Last Wednesday, Western Digital announced that as of 2019 will begin the mass manufacture of its new discs using the technology of magnetic recording microwave assisted (MAMR, for its acronym in English), but already in 2018 will provide functional prototypes to business customers for the evaluate. This new system hopes to be able to reach the 4 terabits per square inch over time and, according to WD, the 3.5-inch disks could reach the 40 TB around the year 2025.
The problem faced by manufacturers of hard disks is the need to not only reduce the space required by each of the magnetic beads that stored the information, but also the head that writes. With current technologies the only way to reduce the size of the head would also reduce the energy required for change of state every bit of data, but that would make the disk much more unstable and prone to failures, making it easier to accidentally change the state of each bit. Therefore, companies have long studied techniques to help a small head can write the data without reducing the threshold energy required to achieve it.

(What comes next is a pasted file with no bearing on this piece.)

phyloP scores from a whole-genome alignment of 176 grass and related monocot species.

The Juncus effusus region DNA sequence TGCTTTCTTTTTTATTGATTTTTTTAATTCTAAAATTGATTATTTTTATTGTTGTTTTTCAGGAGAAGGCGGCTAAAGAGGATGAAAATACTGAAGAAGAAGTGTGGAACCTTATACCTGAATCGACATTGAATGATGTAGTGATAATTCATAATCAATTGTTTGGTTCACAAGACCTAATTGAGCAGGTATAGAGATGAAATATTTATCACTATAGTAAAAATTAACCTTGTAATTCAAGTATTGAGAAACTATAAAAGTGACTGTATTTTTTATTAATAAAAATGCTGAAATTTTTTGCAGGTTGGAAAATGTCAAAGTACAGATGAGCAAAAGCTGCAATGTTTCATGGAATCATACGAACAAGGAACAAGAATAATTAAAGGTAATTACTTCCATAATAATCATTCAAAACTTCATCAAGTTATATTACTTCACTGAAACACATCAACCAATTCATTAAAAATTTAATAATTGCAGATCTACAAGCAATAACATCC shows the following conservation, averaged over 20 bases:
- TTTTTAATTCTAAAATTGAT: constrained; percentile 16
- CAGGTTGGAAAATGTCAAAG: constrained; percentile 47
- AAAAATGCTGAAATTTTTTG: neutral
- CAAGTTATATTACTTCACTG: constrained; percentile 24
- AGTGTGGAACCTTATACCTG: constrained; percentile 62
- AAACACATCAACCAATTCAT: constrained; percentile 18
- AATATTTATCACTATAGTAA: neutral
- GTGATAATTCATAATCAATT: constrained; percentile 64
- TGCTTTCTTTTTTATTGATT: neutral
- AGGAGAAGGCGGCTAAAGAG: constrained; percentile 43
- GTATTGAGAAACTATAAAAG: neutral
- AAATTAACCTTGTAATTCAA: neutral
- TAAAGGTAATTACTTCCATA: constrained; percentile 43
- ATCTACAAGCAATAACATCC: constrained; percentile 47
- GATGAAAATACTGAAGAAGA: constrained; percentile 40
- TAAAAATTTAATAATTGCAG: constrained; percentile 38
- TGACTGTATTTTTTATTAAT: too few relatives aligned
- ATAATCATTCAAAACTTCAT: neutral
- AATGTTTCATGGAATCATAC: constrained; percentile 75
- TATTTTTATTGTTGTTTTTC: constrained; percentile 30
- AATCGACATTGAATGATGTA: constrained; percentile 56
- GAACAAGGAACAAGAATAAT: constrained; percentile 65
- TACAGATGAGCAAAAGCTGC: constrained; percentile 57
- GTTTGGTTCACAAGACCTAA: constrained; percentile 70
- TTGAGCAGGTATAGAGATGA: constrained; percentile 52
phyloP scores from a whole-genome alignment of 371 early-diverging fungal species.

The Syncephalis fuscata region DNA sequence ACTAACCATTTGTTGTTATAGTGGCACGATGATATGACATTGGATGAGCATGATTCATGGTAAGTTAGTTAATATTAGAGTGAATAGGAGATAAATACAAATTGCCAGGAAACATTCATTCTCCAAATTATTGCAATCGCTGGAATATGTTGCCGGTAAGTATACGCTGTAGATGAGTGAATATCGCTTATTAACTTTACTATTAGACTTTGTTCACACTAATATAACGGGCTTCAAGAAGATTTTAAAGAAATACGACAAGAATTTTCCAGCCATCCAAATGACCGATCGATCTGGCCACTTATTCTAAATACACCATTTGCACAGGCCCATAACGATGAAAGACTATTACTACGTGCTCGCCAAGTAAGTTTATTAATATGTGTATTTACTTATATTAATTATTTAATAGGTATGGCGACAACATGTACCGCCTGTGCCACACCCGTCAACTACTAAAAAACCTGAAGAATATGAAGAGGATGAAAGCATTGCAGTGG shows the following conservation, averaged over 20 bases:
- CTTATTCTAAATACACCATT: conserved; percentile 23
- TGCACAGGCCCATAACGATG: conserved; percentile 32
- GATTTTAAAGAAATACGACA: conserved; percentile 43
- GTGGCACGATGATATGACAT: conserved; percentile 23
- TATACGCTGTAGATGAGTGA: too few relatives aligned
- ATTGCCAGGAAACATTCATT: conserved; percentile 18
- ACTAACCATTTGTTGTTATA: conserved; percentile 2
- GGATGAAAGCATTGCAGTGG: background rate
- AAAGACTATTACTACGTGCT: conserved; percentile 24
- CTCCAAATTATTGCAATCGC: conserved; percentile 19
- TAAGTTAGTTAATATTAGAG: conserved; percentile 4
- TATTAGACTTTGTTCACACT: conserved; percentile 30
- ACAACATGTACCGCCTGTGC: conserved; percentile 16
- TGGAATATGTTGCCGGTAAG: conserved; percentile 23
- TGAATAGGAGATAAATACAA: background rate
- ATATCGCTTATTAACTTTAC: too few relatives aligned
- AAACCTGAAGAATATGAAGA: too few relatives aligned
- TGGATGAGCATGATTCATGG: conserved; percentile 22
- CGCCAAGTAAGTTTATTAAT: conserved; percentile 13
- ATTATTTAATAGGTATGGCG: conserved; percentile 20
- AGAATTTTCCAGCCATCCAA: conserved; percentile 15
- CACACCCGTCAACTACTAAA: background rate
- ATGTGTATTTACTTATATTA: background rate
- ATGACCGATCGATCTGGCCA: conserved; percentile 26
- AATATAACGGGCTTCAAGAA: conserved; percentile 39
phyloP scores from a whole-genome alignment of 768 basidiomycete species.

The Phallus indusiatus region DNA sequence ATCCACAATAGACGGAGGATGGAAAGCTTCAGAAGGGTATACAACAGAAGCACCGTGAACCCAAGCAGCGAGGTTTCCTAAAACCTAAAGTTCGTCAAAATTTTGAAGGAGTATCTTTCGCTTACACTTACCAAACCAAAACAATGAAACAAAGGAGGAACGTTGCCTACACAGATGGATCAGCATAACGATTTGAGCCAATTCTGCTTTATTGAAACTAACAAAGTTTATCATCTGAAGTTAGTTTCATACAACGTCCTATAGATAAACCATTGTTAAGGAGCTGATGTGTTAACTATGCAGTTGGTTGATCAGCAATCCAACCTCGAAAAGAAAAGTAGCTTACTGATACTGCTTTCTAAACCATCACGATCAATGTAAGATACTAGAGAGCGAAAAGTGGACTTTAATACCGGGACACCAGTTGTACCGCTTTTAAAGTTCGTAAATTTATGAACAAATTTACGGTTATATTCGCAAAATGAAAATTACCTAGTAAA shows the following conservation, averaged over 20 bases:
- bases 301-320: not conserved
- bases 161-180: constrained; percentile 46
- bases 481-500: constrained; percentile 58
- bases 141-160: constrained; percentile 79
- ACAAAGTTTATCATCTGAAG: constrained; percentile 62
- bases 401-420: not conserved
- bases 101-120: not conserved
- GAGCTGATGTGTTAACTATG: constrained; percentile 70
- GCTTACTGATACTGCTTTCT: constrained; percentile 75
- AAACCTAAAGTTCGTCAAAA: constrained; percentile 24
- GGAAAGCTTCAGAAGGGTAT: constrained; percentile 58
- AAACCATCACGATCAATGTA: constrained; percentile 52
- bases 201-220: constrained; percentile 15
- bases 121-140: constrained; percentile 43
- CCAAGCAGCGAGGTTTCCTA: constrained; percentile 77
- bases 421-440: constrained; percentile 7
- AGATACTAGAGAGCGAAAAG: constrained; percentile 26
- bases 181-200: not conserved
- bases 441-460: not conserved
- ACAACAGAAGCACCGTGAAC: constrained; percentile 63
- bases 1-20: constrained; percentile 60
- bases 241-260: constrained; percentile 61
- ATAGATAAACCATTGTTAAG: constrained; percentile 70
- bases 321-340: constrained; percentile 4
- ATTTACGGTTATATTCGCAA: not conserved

Western Digital claims to be investing in two ways to solve this problem. The first would use heat to assist in the recording, but you need to employ temperatures of 650 degrees celsius and that affects the reliability of the magnetic medium, the printhead and the material. So to achieve that is functional, according to WD, it would be necessary new materials in each element and a new manufacturing process. In contrast, the incorporation of a microwave has been able to be made with manufacturing processes that is already used by the company, and sealed in a helium atmosphere, hence it has been the technology that has first come to production.